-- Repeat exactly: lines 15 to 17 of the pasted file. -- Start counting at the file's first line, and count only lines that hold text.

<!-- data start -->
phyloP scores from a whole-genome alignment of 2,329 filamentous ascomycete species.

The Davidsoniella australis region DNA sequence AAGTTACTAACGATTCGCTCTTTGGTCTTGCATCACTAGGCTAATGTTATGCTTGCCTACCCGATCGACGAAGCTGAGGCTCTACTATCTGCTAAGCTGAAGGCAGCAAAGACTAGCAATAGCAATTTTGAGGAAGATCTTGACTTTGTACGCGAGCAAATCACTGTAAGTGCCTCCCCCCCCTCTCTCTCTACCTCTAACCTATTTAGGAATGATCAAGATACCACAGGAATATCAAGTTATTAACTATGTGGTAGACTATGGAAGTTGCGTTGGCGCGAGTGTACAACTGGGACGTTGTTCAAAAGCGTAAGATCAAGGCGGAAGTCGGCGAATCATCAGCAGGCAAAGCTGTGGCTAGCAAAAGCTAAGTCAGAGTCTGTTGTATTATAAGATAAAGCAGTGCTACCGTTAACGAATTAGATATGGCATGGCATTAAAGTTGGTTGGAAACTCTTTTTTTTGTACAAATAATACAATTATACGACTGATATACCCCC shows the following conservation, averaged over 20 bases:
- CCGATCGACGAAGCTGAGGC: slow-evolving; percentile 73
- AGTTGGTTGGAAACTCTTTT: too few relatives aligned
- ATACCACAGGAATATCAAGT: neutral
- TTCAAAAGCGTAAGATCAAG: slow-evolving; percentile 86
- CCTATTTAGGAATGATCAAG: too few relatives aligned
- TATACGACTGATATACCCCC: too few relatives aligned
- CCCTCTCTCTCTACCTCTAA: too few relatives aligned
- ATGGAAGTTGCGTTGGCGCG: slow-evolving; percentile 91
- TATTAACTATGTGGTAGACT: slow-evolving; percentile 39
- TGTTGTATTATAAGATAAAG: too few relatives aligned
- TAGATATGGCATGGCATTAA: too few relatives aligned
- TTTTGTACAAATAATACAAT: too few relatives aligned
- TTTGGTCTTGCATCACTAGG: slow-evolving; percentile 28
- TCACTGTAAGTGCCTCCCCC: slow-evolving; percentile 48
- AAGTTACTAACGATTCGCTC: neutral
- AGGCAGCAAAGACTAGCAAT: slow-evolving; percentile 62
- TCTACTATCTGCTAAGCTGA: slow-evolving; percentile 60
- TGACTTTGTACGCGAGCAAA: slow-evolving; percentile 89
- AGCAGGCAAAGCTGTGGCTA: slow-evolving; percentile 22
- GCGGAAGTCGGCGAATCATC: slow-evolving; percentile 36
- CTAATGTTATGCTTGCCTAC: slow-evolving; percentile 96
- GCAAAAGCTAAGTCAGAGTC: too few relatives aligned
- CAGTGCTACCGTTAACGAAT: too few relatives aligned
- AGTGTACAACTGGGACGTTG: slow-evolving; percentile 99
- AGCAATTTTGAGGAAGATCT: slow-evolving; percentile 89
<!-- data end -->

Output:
- TTTGGTCTTGCATCACTAGG: slow-evolving; percentile 28
- TCACTGTAAGTGCCTCCCCC: slow-evolving; percentile 48
- AAGTTACTAACGATTCGCTC: neutral